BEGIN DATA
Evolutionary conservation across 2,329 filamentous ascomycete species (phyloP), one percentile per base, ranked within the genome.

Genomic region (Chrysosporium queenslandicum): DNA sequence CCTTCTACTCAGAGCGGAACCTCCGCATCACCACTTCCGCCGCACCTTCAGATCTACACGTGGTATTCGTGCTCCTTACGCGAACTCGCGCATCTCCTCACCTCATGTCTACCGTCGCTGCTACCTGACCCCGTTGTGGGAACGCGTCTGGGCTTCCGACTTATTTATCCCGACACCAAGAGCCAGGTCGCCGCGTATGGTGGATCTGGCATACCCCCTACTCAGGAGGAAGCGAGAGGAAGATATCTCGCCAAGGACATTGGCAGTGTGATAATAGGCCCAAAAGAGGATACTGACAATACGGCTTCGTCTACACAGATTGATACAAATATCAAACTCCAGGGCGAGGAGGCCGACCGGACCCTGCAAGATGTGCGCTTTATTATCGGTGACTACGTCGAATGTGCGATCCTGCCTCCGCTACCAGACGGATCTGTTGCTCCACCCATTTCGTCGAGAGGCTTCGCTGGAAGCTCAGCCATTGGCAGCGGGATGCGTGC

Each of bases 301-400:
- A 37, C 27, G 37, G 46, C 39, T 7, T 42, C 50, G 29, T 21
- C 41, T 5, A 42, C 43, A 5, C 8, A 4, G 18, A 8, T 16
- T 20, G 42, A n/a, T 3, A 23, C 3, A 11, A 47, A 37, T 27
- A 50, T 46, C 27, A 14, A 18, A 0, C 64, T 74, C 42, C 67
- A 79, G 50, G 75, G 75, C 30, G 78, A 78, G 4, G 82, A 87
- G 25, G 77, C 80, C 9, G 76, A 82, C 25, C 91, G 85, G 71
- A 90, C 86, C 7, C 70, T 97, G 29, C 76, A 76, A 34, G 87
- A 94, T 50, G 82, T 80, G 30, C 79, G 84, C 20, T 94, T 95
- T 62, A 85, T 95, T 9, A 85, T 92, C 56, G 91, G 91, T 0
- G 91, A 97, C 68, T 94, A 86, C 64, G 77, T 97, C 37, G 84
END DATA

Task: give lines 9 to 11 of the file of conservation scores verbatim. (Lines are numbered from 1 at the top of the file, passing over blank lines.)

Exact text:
- G 25, G 77, C 80, C 9, G 76, A 82, C 25, C 91, G 85, G 71
- A 90, C 86, C 7, C 70, T 97, G 29, C 76, A 76, A 34, G 87
- A 94, T 50, G 82, T 80, G 30, C 79, G 84, C 20, T 94, T 95